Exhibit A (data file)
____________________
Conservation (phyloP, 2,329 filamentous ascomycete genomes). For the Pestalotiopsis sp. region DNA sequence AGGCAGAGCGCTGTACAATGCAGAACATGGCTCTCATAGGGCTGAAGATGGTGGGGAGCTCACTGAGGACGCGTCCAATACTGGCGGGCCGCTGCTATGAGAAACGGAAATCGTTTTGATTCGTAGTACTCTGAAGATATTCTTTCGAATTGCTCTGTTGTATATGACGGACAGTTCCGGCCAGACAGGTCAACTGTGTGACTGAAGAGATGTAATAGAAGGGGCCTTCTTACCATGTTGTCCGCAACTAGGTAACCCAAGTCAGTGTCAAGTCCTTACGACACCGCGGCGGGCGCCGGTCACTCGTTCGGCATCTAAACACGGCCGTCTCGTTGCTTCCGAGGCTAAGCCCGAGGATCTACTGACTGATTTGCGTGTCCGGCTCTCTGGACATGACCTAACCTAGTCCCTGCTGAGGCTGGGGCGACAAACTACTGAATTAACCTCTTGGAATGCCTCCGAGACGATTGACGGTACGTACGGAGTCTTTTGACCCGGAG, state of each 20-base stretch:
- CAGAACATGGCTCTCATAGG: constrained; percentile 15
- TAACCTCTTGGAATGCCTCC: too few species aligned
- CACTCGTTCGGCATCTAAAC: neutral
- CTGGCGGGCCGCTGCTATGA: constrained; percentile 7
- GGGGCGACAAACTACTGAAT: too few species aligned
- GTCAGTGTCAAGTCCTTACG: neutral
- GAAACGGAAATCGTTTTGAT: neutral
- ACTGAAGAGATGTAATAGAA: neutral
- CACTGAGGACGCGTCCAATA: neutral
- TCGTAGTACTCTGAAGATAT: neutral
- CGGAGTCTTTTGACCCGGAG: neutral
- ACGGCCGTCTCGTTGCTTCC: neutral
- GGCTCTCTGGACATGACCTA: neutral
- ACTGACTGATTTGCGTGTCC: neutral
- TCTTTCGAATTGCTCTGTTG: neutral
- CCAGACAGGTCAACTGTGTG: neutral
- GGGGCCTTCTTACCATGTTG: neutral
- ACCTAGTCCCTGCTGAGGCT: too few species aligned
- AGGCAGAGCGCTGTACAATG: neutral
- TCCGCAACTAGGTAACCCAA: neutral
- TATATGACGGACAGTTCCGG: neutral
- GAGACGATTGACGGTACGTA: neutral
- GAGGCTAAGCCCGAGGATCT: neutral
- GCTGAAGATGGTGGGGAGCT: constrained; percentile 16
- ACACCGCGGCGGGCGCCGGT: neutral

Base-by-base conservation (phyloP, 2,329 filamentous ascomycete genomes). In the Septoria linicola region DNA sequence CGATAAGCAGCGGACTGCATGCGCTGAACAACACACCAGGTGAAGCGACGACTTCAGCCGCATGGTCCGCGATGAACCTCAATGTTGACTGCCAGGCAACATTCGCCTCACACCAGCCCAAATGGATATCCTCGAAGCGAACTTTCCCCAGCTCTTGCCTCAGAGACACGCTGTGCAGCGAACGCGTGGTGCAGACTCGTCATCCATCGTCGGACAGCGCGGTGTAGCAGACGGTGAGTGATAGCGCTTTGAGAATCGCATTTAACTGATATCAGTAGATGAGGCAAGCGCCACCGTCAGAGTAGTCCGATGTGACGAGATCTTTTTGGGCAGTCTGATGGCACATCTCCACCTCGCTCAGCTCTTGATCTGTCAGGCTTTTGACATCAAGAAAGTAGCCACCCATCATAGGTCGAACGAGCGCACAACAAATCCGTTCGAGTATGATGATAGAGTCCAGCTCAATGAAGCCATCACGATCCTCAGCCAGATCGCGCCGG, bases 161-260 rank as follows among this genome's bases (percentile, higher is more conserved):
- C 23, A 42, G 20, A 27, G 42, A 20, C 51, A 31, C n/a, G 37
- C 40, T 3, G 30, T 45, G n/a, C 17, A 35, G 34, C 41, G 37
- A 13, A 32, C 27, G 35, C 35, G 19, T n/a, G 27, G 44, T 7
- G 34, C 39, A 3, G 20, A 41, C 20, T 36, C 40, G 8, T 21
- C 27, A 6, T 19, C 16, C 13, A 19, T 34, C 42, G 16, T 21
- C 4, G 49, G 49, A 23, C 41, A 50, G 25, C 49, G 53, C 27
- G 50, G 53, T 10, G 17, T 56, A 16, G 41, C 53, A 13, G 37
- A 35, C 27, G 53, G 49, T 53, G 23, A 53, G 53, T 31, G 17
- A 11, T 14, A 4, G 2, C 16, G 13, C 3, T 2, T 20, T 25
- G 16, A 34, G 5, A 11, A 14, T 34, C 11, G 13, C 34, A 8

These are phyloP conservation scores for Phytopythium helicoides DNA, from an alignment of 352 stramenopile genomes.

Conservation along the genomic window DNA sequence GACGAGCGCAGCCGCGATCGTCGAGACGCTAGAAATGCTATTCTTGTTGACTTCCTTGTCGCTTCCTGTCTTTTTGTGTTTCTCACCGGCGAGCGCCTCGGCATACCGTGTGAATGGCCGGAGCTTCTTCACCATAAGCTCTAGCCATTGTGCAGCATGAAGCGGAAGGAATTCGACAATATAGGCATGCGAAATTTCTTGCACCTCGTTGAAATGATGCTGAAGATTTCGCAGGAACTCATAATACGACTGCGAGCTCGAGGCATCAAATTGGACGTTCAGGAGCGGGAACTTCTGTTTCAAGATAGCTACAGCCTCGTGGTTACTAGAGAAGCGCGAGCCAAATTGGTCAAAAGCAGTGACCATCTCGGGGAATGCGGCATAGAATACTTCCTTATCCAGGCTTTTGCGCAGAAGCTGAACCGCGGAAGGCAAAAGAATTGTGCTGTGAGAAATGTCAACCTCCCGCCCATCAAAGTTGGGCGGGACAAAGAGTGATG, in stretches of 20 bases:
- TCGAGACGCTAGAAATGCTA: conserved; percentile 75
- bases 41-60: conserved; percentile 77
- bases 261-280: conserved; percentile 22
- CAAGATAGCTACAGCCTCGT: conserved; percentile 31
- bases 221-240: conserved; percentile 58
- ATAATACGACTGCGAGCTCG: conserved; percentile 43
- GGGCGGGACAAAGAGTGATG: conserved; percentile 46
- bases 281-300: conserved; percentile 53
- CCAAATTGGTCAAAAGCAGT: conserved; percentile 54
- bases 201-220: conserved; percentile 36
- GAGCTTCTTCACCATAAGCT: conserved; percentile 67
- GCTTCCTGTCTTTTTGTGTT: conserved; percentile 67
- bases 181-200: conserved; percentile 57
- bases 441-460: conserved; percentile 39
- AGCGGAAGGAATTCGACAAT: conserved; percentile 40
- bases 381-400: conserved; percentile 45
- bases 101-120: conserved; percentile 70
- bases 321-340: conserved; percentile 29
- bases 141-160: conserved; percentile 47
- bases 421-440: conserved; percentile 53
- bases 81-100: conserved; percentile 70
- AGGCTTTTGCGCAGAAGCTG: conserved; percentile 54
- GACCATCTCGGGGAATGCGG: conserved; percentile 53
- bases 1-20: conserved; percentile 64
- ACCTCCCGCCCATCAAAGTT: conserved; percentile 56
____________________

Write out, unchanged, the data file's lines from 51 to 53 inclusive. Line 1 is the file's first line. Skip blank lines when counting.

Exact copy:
- GCTTCCTGTCTTTTTGTGTT: conserved; percentile 67
- bases 181-200: conserved; percentile 57
- bases 441-460: conserved; percentile 39